This past summer Americans came together to cheer and discuss the World Cup like never before. We cheered for goalkeeper Tim Howard as he made a record 16 saves in a game, and a record 26 million viewers tuned in to watch Germany best Argentina in the final. Soccer is growing on Americans, but also of interest, American football is growing on people around the world.
The Super Bowl this weekend marks the final game of the National Football League season, with the Seattle Seahawks playing the New England Patriots in Arizona. One in three Americans will tune in to the most-watched television program of the year, and then spend the next week discussing both the game they watched as well as the often quirky product commercials shown during the breaks. The game will be broadcast in multiple languages to more than 100 countries. The world will be watching.
The State Department has noticed the interest as well. Our Sport for Community program, which pairs emerging leaders with representatives from private and non-profit, sports-based organizations for month-long mentorships, recently paired a Brazilian with an American mentor. Julio Adeodato was paired with Jamie Rocha, senior associate for Glideslope, a team of management advisors focused on the business of global sport. This sports diplomacy exchange program forged a two-way partnership, allowing Glideslope to learn more about the country and its collective position on American football, while Julio learned better strategies to operate and promote the sport.
While Brazil is known for hosting the World Cup last year, the new stadiums also allowed for an American football game to be played as well, including at the Itaipava Arena Pernambuco World Cup arena. In a country, like Brazil, where the term futebol almost always means soccer, the Recife Mariners have been playing American football since 2006. Adeodato is credited with evolving the game into a viable sport for his country, and his efforts were recently recognized and supported through the Sport for Community program.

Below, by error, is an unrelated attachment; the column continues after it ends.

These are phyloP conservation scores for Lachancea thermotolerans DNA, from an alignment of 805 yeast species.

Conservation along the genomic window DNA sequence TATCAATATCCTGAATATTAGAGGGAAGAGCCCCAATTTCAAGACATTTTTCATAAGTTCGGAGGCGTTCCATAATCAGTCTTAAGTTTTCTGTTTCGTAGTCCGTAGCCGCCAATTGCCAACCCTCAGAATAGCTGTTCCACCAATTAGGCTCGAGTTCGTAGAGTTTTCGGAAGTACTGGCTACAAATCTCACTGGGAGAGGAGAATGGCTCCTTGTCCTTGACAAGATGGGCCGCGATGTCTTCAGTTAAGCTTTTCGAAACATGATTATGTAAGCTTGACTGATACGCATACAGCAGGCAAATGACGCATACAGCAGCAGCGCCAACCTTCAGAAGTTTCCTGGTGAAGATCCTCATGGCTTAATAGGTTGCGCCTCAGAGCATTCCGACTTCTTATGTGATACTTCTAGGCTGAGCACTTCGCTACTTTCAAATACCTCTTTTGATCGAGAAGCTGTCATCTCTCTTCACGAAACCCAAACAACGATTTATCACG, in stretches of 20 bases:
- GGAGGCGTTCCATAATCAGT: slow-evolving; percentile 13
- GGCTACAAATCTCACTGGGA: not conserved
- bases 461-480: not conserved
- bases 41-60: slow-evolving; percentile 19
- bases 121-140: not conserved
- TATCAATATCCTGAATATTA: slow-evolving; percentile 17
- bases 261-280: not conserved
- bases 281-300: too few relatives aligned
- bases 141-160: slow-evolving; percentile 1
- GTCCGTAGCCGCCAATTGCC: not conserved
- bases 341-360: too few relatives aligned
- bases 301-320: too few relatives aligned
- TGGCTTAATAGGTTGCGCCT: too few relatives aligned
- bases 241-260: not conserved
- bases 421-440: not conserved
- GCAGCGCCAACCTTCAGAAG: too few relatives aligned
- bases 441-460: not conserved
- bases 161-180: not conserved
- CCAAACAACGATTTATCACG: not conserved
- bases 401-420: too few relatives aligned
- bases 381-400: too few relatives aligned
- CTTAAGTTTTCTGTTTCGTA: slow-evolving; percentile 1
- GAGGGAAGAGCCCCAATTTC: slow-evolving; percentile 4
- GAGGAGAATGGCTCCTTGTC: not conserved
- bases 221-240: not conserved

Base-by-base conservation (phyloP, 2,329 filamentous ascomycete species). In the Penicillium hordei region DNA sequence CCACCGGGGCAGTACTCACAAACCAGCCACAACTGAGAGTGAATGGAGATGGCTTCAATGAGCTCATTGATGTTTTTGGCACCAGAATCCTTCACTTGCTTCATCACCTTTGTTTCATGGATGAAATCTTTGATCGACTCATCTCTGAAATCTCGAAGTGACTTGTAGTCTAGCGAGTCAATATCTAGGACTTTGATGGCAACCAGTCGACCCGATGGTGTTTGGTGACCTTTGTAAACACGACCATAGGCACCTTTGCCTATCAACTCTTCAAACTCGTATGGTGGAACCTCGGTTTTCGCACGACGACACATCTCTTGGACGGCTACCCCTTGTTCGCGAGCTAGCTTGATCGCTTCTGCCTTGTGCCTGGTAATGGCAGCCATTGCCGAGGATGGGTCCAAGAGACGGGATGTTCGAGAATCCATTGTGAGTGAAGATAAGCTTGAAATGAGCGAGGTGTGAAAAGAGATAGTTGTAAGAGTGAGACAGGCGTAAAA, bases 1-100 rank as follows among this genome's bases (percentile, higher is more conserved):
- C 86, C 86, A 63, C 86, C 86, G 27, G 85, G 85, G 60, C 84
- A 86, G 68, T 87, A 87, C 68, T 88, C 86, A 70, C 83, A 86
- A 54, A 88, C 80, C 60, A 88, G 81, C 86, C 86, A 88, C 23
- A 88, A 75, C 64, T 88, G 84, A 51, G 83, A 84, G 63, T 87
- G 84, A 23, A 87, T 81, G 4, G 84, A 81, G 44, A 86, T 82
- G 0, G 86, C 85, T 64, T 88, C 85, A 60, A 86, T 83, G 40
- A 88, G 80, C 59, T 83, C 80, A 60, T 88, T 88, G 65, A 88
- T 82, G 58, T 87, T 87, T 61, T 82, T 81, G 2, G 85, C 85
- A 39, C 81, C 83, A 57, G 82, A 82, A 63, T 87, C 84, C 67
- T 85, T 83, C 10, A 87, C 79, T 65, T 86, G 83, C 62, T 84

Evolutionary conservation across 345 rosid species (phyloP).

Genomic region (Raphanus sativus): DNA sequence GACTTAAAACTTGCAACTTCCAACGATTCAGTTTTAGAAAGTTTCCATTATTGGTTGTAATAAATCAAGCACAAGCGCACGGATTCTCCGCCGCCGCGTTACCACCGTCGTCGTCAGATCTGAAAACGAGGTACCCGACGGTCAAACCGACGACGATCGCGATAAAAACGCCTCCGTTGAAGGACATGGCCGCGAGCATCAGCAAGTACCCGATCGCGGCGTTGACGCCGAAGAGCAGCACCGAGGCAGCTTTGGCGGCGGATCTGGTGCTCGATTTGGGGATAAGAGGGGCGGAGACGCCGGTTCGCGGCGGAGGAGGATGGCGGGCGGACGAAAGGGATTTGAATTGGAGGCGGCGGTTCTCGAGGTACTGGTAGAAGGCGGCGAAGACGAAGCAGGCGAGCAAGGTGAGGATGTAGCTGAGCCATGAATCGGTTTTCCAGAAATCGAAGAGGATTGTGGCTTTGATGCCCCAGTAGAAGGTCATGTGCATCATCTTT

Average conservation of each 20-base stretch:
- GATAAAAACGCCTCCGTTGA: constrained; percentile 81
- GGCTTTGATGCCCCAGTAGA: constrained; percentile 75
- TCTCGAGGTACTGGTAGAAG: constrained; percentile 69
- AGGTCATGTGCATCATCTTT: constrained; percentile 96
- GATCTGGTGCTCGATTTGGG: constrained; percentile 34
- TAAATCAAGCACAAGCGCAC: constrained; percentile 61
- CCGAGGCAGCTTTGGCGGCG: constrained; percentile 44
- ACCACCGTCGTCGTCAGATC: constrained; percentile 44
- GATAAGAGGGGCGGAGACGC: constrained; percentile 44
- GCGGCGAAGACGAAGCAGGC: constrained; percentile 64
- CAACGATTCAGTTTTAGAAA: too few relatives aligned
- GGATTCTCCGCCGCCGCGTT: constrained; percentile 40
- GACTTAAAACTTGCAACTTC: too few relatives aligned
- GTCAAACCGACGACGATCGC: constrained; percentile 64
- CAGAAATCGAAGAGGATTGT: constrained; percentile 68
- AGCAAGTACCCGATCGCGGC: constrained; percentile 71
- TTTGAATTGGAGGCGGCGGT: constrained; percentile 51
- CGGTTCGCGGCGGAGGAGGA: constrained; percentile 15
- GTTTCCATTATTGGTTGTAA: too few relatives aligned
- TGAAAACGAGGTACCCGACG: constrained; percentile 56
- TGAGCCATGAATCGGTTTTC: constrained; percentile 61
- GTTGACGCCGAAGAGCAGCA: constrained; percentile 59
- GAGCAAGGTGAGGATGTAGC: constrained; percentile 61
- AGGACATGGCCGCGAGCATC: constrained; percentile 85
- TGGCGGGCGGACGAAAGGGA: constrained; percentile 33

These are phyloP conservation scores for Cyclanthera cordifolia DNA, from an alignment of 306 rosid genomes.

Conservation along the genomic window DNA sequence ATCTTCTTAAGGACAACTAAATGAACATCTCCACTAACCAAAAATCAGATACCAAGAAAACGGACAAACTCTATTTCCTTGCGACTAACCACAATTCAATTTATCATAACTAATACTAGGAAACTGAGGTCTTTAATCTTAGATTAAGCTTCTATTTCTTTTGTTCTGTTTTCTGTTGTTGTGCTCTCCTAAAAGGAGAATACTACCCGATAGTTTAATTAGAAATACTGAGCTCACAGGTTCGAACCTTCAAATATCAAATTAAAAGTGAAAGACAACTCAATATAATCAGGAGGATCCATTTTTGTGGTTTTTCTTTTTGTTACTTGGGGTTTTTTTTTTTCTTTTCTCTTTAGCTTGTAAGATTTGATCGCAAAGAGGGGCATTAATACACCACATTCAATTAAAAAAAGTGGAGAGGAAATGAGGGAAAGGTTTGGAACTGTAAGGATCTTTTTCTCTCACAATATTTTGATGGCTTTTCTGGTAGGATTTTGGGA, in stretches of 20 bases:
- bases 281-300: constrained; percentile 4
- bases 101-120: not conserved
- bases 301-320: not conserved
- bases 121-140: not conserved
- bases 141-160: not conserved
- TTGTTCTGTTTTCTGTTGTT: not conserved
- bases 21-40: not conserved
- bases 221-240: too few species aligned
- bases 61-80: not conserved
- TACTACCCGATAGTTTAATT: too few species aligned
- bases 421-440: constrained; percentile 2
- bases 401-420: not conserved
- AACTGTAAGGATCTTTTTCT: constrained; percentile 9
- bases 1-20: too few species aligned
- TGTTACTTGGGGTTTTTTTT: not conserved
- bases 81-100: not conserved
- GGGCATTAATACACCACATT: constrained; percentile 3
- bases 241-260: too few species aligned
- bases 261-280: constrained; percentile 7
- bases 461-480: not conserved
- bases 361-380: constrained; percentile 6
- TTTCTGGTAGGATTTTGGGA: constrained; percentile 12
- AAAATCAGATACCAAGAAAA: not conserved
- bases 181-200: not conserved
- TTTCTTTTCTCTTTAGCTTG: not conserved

Adeodato credits the team’s approach to audience participation and community initiatives as the reason nearly 3,000 fans fill the stadium seats. Through the Sport for Community program, he also learned more about social marketing, which he is using to build the image of the team. “I went to really important meetings that gave me insight on how to promote the team,” said Adeodato. And Adeodato strives to make the games fun to watch. In a game against João Pessoa Espectros at the Northeastern Conference Finals, fan interaction included videos on the stadium screens, audience cameras encouraging kissing and dancing, and even a Harley Davidson motorcycle riding onto the field to deliver the trophy.
The NFL has also noticed this international interest and has taken the game more global. Three games in 2015 will be played in London’s Wembley Stadium as part of the International Series. And for those who want to learn the game, given the layers of sometimes complex rules, the NFL has set up a site called Learn the Game.
On several occasions, I have joined international exchange participants who are in the United States for the first time -- on a program such as the IVLP -- and truly want to watch an American football game while they are here. These social events help me appreciate how something as simple as knowing the rules of a game bring us together. As I explain how a "fair catch" works during a punt or why the quarterback can’t be hit if he slides, I see how a mutual understanding of a game translates into a desire to understand each other better outside the game. So watch the Super Bowl this weekend -- perhaps with someone from another culture or at an Embassy watch party. You will be surprised how it opens conversations.
About the Author: Nathan Arnold serves on the Public Affairs and Strategic Communications team in the Bureau of Educational and Cultural Affairs (ECA).
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